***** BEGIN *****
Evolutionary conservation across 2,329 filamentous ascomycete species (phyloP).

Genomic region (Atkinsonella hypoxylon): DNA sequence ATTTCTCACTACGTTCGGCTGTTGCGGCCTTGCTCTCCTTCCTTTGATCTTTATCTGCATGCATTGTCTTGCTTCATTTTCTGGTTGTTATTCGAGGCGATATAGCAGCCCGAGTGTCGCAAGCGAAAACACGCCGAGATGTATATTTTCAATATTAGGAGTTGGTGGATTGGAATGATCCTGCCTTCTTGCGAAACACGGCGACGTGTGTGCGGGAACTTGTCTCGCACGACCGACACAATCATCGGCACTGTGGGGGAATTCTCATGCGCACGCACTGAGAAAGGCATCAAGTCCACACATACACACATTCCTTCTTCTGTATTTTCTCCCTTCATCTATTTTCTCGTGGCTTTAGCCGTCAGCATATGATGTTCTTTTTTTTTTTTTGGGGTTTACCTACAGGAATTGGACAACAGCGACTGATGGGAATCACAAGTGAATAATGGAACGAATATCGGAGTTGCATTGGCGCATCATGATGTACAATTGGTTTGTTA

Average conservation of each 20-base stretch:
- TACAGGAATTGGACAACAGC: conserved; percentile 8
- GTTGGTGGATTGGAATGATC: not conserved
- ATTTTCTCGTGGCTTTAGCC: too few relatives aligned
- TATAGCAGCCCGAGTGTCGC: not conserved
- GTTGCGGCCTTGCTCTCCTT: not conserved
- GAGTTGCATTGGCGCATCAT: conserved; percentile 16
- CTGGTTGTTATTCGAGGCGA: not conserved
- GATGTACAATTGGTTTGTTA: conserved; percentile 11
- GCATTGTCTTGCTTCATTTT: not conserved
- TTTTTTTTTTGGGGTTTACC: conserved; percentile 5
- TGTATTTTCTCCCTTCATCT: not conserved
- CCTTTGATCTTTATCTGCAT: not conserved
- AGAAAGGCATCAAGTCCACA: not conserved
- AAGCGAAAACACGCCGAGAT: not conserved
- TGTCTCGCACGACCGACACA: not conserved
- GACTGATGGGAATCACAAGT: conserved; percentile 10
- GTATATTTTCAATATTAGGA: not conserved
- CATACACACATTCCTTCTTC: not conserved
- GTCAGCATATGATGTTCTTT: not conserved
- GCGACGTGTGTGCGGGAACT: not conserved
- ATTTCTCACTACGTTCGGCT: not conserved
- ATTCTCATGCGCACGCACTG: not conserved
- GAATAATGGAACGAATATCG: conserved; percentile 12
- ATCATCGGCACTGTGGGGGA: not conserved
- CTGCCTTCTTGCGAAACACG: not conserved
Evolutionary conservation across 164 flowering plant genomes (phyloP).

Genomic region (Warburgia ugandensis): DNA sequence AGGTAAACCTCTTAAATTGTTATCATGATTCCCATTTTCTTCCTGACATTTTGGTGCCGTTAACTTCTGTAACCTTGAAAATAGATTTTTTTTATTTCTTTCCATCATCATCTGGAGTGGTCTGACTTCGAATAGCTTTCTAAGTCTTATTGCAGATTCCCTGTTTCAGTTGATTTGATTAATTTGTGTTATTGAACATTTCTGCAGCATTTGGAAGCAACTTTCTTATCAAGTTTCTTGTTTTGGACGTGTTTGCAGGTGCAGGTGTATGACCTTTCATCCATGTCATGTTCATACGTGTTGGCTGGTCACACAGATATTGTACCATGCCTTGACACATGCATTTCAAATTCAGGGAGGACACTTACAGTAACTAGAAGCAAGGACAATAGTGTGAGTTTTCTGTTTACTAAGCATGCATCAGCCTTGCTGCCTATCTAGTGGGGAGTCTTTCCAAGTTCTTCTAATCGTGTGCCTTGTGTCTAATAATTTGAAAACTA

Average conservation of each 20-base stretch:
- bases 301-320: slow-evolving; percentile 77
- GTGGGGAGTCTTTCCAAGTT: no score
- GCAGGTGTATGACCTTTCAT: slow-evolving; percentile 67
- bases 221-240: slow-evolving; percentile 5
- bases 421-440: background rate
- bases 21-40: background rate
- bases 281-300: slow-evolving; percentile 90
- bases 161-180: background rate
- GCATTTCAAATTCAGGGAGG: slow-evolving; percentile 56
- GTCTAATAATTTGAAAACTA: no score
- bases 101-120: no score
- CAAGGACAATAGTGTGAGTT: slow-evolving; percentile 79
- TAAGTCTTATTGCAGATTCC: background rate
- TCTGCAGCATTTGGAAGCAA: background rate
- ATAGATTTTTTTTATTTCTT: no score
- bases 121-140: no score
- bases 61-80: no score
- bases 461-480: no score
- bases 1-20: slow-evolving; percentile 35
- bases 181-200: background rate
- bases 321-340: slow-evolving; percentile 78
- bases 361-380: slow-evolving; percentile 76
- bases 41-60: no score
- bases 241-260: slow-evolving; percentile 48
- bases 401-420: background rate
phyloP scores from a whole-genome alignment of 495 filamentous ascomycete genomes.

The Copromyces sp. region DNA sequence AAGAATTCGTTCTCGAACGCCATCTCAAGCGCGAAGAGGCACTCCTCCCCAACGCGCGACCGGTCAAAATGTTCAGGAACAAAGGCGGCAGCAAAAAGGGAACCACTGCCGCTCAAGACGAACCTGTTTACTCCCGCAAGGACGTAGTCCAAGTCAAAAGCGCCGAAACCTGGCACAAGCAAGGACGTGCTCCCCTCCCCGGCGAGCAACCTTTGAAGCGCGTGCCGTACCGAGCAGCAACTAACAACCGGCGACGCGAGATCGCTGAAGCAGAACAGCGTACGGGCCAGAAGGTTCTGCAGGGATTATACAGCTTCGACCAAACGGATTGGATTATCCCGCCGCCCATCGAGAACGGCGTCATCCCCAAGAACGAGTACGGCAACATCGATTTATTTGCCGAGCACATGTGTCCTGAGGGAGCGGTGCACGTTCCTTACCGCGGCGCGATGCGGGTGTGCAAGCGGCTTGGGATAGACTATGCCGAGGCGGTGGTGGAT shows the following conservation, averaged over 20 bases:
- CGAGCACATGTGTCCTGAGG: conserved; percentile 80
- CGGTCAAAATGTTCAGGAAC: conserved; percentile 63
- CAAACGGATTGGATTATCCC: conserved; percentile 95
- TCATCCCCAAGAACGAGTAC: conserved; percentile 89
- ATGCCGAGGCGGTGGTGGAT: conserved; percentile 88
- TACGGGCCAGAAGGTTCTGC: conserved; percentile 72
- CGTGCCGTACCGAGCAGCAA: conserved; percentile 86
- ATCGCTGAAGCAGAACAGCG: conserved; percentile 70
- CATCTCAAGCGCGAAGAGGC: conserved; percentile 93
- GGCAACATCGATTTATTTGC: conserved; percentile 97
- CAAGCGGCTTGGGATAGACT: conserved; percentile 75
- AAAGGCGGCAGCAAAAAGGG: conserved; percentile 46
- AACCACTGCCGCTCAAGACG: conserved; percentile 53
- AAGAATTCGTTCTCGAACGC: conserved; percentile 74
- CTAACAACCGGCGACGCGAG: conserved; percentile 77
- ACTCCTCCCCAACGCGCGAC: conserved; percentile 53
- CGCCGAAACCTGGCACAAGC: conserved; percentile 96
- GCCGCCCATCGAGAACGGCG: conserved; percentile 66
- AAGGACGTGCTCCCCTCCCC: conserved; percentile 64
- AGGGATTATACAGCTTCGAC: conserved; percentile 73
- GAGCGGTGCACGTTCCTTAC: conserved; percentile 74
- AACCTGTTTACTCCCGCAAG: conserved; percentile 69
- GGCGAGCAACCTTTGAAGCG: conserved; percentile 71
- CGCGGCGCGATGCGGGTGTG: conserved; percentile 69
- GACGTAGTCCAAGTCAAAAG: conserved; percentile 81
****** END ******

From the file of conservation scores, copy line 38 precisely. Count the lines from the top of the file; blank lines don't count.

- bases 281-300: slow-evolving; percentile 90